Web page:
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Views and opinions: Best of Lee Pitts: Sticky situations from outdoors

If I appear to be walking a little funny lately, it's because it's sticker season. It's that time of year when all the foxtails dry out and attempt to attach themselves permanently to my clothing.

This time of year I find those seedy little thorns everywhere – in my boots, my socks, between the sheets of my bed, and all over the floor of my house. But they seem to have a particular affinity for my undergarments, like my socks and my underwear.

Most people think I have a pained expression on my face this time of year because of the dry weather or the seasonal dip in the cattle market, but actually it's because I am constantly being stuck in a sensitive place by a stiletto-like sticker. And these burrs are starting to really get under my skin.

How, you may wonder, do I get a foxtail sticker stuck in my shorts? Normally that would be a good question – but you haven't met my wife. She is a great housekeeper and washes at least three loads of clothes a day, and mind you, there's just the two of us.

It's this constant washing and drying that allows her to redistribute the stickers from the cuffs of her pants to my shorts, my socks, my sweatshirts, and the bed sheets. The stickers are now clean, but this constant washing has done nothing to reduce their power to stick to everything.

Thus I have become a real fanatic about removing all the stickers prior to the spin cycle. You might say I have become a real stickler for not allowing the darn things in the house. I view foxtails just as I do cats and dogs: They should never be allowed inside.

Prior to entering our home we remove all shoes and socks in the garage and then we turn the cuffs of our pants inside-out because that's the favorite hiding place of the stickers. Because I am a real sticker stickler and also because I wear the pants in our family (I hope my wife doesn't read this), I am careful not to get out of the truck to open any gates during sticker season. I leave that up to the wife.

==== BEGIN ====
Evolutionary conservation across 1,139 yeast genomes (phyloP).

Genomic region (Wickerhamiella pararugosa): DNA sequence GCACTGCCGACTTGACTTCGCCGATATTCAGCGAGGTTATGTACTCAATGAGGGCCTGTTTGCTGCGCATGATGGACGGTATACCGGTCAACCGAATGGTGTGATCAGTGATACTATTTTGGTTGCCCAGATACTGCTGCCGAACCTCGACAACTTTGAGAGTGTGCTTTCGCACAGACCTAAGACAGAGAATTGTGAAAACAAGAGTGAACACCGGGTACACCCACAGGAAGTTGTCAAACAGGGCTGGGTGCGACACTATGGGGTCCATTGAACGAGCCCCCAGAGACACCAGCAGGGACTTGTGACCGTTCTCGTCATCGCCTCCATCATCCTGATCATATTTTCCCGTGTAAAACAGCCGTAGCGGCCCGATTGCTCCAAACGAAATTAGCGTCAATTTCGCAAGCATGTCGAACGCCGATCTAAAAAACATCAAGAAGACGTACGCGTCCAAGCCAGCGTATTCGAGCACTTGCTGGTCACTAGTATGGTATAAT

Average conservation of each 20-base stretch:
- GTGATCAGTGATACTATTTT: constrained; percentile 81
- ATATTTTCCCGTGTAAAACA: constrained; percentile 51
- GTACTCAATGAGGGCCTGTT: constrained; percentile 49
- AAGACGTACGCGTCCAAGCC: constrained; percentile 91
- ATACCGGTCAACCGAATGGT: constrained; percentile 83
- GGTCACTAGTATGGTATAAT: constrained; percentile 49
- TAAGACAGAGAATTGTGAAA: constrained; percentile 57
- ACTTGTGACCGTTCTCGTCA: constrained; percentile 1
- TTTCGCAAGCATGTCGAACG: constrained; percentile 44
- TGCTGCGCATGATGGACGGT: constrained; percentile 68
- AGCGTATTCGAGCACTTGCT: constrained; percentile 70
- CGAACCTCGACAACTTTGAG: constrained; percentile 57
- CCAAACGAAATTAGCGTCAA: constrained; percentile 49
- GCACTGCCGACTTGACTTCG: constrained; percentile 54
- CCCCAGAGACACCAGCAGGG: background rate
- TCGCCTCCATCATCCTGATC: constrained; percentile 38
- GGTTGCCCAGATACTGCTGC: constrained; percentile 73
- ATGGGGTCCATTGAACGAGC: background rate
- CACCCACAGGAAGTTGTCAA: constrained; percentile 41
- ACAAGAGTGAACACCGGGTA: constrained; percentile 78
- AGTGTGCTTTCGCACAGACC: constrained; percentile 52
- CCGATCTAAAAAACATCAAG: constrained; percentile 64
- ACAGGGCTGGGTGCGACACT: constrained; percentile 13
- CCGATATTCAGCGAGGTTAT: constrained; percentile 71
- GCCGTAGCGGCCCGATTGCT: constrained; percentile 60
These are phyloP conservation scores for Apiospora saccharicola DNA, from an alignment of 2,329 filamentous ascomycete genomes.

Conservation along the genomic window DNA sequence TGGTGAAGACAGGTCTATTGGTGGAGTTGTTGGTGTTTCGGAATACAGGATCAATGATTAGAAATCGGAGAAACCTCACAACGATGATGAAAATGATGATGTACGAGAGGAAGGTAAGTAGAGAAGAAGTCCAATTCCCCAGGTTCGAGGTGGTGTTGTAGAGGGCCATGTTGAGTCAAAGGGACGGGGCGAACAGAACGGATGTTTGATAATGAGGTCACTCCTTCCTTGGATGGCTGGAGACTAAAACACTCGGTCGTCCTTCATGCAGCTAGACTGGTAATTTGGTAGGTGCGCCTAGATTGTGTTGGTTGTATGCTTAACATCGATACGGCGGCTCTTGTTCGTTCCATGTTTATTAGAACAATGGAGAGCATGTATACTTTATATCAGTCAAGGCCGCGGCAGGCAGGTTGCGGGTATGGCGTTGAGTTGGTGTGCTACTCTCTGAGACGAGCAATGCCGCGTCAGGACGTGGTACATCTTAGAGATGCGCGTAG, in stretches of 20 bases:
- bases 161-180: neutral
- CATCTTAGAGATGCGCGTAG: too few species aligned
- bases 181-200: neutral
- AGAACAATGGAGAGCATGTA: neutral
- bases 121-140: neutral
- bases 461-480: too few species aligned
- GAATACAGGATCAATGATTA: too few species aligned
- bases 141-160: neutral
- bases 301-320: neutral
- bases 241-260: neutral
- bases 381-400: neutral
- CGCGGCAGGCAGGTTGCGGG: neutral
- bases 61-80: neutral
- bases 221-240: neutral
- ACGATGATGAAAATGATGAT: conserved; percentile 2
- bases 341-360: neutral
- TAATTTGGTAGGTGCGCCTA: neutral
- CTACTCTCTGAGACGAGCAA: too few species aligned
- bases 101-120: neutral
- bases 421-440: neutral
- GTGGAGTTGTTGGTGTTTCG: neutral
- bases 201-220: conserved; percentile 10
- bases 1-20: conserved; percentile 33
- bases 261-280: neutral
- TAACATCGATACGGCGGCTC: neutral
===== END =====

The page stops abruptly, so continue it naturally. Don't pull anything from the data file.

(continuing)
Besides standing funny at dinner parties, the odd sticker has caused me many embarrassing moments. None was more humiliating than what occurred last week when we went shopping at a big department store.

My wife selected a good-looking pair of pants to try on and retired to the dressing room in the back of the store. The dressing room was more like a little cubicle with a door attached; actually it was more like a half-door, where you could see the person's feet but nothing else unless you got down on your hands and knees (which I swear I did not do).

I suppose the doors were thus constructed so as to prevent thievery, but that wouldn't stop someone from wearing stolen clothes under the ones they came in with. This is just an observation, not that I've actually tried to do it.

Once my wife was undressed behind the door, she yelled at me to bring a smaller size of the pants she had selected. The huge store was imposing enough but now I had to walk into the women's section where there were no other men. Would a family friend see me?

Not only could I not find a smaller size, I couldn't even find the same pants my wife wanted. I returned about 20 minutes later empty-handed. It was then that I saw it.

The pants on the floor of my wife's dressing room had a large, ugly-looking foxtail sticker protruding from the cuff. I reached down and grabbed the pants and was extricating the sticker when a yell erupted from behind the half-door.

At the same time I turned and saw my wife walking toward me from inside the store – and unfortunately, she had her pants on. Evidently she had grown tired of waiting and had gone looking for me.

I don't know who the lady was in the dressing room, but it appeared as if I was trying to steal her pants. Needless to say, I will be glad when sticker season is over.


The views and opinions expressed in this column are those of the author and not necessarily those of Farm World. Readers may log on to to order any of Lee Pitts’ books. Those with questions or comments for Lee may write to him in care of this publication.